After a dry active first week, it looks like we are going to see a calmer and more delayed hurricane season, and we have the Sahara desert to thank for it.
"Large plumes of Saharan Dust routinely track into the Atlantic Ocean from late spring into early fall," CNN meteorologist Haley Brink says. "Every so often, when the dust plume is large enough and trade winds set up just right, the dust can travel thousands of miles across the Atlantic and into the US."
"The dust is the visible part of the reduced tropical development potential area," explains CNN meteorologist Chad Myers. "It is the dry air and additional vertical wind shear along with the dust that are the driving factors in limiting tropical storm development."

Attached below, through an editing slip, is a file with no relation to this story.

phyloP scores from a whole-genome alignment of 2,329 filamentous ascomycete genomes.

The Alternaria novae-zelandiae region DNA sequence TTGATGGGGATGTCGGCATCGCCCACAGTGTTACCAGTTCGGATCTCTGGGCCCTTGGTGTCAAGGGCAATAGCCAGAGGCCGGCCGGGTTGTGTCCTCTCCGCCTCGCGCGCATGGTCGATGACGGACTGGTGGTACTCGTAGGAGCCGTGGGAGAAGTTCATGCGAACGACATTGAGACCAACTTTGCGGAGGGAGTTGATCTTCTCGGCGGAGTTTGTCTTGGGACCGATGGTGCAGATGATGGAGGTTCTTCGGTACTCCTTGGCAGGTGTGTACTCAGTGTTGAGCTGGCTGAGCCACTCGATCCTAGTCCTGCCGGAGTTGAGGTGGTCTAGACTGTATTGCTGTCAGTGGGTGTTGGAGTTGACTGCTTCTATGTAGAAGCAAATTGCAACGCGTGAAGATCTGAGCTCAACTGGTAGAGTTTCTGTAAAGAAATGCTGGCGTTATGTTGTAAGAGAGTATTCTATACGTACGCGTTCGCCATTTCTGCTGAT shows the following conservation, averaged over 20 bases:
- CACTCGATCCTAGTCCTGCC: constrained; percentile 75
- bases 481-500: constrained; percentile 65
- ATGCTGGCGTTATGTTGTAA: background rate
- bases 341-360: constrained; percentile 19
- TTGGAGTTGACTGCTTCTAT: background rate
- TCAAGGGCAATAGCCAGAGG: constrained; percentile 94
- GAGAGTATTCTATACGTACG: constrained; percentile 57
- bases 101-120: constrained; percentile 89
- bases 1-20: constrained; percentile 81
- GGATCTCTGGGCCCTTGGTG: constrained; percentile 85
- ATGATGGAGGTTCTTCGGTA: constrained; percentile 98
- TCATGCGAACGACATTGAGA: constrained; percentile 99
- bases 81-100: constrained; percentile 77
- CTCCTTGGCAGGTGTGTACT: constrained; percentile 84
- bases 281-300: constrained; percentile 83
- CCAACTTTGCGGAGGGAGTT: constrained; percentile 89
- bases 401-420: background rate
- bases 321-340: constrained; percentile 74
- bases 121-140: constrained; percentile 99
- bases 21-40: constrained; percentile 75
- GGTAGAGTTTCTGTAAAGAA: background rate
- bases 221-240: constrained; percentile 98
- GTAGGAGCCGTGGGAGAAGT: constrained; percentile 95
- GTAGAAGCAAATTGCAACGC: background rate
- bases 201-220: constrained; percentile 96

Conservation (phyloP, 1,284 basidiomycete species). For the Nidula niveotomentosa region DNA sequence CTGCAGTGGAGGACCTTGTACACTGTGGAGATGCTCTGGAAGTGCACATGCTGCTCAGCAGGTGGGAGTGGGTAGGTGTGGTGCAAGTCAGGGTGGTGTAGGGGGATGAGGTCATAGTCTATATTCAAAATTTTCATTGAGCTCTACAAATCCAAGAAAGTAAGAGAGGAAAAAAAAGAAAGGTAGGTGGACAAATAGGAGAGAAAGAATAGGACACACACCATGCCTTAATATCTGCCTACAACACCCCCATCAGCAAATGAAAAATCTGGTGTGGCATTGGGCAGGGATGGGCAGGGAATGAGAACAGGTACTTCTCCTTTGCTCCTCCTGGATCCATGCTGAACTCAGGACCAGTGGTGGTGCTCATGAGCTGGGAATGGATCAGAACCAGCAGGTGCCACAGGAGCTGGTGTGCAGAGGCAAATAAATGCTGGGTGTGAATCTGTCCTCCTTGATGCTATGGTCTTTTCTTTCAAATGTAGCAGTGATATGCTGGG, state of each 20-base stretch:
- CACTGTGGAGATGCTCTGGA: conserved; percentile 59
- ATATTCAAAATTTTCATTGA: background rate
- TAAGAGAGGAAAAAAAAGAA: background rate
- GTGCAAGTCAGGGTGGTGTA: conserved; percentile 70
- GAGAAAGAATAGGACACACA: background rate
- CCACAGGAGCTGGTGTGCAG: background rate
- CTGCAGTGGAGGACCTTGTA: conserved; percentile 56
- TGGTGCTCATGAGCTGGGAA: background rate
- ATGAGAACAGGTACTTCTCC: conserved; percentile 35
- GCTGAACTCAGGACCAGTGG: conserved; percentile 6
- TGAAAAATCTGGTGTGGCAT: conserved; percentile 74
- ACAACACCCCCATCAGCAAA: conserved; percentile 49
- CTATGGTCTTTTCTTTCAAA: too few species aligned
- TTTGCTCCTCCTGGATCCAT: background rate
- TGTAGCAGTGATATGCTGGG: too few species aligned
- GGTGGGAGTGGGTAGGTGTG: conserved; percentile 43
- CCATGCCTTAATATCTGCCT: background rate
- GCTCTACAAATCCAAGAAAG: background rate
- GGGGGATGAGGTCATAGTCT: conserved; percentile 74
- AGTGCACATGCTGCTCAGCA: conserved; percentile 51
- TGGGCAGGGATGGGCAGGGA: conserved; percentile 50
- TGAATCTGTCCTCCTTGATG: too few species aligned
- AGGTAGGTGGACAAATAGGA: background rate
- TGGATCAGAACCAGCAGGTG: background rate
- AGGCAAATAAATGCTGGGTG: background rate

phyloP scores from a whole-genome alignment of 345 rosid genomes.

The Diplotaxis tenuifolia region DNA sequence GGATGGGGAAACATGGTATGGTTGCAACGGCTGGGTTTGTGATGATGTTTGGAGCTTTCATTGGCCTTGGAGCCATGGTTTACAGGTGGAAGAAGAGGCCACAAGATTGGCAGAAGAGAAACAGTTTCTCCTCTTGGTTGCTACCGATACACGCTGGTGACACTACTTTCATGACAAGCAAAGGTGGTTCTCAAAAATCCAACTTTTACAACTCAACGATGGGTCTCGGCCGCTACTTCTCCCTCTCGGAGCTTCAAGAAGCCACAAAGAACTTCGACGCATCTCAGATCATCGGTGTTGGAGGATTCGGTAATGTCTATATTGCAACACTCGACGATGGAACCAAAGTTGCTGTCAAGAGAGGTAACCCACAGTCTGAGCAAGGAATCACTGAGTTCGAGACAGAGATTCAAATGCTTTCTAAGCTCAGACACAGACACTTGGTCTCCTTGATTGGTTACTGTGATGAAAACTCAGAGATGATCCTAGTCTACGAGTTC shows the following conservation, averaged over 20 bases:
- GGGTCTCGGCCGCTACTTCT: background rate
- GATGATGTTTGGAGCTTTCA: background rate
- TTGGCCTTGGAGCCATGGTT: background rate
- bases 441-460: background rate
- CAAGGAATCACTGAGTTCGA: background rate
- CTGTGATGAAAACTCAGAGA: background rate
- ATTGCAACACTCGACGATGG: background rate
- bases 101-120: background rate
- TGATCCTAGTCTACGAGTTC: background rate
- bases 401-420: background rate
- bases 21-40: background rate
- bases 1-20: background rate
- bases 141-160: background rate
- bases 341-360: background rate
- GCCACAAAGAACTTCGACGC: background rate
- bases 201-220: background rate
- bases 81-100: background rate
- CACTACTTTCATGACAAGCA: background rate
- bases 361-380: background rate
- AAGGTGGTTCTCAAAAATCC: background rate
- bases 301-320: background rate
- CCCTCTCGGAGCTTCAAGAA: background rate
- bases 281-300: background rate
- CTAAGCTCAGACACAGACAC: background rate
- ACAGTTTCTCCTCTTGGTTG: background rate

Vertical wind shear is the change of wind speed and direction with height. For a hurricane to form, it needs little to no wind shear and a very moist atmosphere. The dust that's traveling over 5,000 miles will keep conditions from getting too wild, and they will provide people on the gulf coast with spectacular sunrises and sunsets. "The dust particles high up in the atmosphere can scatter sunlight and create some of the most vivid sunsets," Brink says.